NU Online News Service, May 6, 6:35 p.m. – Health care costs are continuing to skyrocket for the fourth year in a row. Managed care costs are rising even faster. Employers and many of their brokers are sputtering with rage.
But Nancy Weaver, a securities analyst with Stephens Inc., Little Rock, Ark., predicts the federal government will probably keep its hands off for several more years, even if premiums continue to head toward orbit.
“It very much depends on what happens with the elections in Washington,” Weaver says.
If either the Democrats or the Republicans win enough seats in both the House and the Senate to gain a decisive edge, Weaver thinks one party or the other might be able to enact some kind of major reform legislation.
A severe recession could also change the legislative climate, Weaver says.
“Otherwise, I think it’s going to be three or four years before the situation reaches a crisis level,” Weaver says.
Weaver, who follows one Medicaid managed care company but focuses mainly on hospital companies, recently issued an optimistic, 63-page report about the near-term prospects for U.S. health care providers.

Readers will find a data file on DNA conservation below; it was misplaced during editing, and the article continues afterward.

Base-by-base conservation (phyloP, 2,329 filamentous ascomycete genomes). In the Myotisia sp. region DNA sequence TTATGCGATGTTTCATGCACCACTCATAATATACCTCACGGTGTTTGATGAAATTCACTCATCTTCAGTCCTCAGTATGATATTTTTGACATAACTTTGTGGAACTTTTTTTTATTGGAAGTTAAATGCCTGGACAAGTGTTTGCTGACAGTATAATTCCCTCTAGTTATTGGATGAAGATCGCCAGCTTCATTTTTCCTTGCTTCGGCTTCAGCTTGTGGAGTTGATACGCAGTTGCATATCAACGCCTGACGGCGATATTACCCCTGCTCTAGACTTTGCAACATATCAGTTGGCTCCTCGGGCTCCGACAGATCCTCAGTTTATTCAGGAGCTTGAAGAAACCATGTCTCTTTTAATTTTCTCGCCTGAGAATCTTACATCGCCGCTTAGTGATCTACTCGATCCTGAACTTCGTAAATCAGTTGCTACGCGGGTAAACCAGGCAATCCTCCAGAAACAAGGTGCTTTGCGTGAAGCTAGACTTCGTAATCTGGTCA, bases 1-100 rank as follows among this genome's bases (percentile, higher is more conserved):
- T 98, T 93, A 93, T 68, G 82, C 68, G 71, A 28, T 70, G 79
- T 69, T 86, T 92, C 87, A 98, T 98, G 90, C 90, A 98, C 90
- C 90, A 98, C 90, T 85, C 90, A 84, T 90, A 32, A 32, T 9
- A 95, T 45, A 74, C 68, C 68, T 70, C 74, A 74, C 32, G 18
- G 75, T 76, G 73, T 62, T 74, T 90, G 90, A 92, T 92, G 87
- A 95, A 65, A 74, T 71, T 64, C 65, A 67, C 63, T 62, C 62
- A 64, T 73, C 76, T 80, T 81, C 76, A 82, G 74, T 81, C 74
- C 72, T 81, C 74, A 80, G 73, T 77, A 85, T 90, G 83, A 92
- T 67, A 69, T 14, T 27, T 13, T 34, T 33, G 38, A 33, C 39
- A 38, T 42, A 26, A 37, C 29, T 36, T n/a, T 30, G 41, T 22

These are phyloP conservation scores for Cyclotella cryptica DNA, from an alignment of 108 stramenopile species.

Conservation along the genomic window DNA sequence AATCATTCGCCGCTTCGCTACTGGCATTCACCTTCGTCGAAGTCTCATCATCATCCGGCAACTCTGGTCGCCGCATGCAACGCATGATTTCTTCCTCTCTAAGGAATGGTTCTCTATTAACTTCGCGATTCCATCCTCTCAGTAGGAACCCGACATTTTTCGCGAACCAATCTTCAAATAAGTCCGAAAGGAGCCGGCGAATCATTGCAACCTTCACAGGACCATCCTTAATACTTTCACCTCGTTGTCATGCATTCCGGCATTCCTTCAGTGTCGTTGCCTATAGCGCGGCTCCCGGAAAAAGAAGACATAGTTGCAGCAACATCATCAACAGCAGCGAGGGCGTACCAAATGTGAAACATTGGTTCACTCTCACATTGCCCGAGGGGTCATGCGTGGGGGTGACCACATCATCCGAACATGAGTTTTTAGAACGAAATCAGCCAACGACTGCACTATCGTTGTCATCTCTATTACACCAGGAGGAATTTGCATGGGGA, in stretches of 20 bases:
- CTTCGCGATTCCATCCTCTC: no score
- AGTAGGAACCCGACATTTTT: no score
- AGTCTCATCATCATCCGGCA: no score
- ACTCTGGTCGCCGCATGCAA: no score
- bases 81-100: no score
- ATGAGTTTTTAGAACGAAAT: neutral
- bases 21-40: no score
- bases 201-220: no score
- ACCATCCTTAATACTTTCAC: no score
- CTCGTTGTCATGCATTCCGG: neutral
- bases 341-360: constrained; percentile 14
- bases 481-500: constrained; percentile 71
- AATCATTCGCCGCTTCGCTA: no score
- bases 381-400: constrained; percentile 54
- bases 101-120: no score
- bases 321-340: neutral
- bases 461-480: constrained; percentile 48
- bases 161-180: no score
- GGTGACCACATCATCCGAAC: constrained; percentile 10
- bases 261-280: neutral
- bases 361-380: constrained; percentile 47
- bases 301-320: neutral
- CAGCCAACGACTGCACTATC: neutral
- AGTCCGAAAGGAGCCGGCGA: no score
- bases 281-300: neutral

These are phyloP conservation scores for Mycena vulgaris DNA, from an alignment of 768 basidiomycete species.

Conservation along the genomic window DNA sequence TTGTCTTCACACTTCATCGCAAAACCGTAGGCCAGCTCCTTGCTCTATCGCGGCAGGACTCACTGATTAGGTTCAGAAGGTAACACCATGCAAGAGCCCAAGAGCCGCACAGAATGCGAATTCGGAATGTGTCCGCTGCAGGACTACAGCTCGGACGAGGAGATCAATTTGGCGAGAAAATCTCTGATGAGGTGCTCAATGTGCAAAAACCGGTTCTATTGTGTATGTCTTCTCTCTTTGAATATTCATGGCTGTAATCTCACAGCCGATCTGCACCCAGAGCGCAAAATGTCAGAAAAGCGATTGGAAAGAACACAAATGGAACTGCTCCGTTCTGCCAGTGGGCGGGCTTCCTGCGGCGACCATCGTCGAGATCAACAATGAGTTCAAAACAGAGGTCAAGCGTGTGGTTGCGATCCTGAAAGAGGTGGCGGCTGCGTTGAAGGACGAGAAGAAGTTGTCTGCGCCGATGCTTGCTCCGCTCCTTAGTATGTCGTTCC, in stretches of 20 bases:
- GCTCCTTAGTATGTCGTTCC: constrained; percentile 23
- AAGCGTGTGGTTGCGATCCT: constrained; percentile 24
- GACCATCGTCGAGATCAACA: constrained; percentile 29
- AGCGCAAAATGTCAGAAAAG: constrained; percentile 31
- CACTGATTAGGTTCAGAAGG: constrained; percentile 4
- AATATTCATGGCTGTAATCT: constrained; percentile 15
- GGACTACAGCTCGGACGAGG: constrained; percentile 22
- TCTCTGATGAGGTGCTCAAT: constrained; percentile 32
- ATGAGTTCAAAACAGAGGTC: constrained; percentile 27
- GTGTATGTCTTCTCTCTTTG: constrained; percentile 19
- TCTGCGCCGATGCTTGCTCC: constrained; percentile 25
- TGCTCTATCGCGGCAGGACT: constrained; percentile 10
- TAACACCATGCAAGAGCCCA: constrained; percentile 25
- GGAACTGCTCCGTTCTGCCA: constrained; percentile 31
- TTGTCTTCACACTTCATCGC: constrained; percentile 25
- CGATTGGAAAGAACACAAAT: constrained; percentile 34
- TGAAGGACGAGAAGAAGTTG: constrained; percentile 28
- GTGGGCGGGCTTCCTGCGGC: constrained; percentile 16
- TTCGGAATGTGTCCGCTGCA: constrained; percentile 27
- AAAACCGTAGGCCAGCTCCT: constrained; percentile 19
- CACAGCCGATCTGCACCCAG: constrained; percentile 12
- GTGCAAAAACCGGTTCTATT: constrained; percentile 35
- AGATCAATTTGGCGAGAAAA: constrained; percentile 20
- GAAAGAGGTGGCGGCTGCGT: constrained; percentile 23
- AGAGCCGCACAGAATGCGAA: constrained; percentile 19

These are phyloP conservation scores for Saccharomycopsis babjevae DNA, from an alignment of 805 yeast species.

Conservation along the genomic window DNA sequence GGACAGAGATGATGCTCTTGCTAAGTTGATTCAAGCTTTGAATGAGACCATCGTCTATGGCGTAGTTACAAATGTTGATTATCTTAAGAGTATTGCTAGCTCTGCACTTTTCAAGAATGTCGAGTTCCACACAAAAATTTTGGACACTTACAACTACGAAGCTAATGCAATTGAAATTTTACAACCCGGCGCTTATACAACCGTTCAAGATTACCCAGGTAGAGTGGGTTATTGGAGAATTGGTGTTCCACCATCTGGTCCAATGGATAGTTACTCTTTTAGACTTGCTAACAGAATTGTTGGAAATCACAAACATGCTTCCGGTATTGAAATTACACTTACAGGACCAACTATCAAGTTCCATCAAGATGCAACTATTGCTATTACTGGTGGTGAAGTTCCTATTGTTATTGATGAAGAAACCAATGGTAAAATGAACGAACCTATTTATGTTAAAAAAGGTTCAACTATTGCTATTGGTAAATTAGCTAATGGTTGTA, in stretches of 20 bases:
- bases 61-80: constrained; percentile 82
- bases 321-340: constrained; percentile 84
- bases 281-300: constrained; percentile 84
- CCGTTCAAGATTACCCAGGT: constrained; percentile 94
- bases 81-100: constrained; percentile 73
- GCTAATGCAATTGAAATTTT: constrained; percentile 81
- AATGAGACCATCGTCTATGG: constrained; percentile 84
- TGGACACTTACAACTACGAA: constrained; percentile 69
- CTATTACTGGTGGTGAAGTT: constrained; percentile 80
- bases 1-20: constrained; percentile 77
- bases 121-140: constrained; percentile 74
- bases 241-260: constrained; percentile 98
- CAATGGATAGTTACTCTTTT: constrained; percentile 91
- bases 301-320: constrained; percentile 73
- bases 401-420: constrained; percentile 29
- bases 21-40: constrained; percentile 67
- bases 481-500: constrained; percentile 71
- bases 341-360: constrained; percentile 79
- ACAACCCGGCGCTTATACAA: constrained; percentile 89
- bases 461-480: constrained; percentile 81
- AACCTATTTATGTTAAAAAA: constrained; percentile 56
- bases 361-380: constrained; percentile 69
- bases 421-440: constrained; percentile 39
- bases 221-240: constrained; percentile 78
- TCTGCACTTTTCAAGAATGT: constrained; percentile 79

Between 1965 and the early 1990s, the U.S. health insurance industry went through a clear-cut underwriting cycle, with high profit peaks in the good years and big losses and cost-cutting in the bad years. Since the early 1990s, the cycle has flattened out, Weaver notes in her report.
Health insurers and other “payers’ are not reporting gigantic profits, but, Weaver writes, if they were going through the traditional underwriting cycle, they would probably be slashing premiums and costs and reporting big losses this year.
For now, Weaver writes, payer attitudes, provider attitudes and even employer attitudes are keeping insurance prices high and holding payer profits steady.
“Payers are confronted with the fact that employers want choice and choice leads to higher medical cost inflation,” Weaver observes. “As the industry has consolidated into primarily for-profit hands, payers have achieved a level of sophistication and pricing discipline. The even more startling fact is that as benefit consultants poll large employers about their expectations for 2003, the majority seems resigned to double-digit increases in the cost of health insurance.”
The underwriting cycle will eventually return, and health insurance rates will eventually head back to earth, but the realignment may not take place until after 2003, Weaver argues.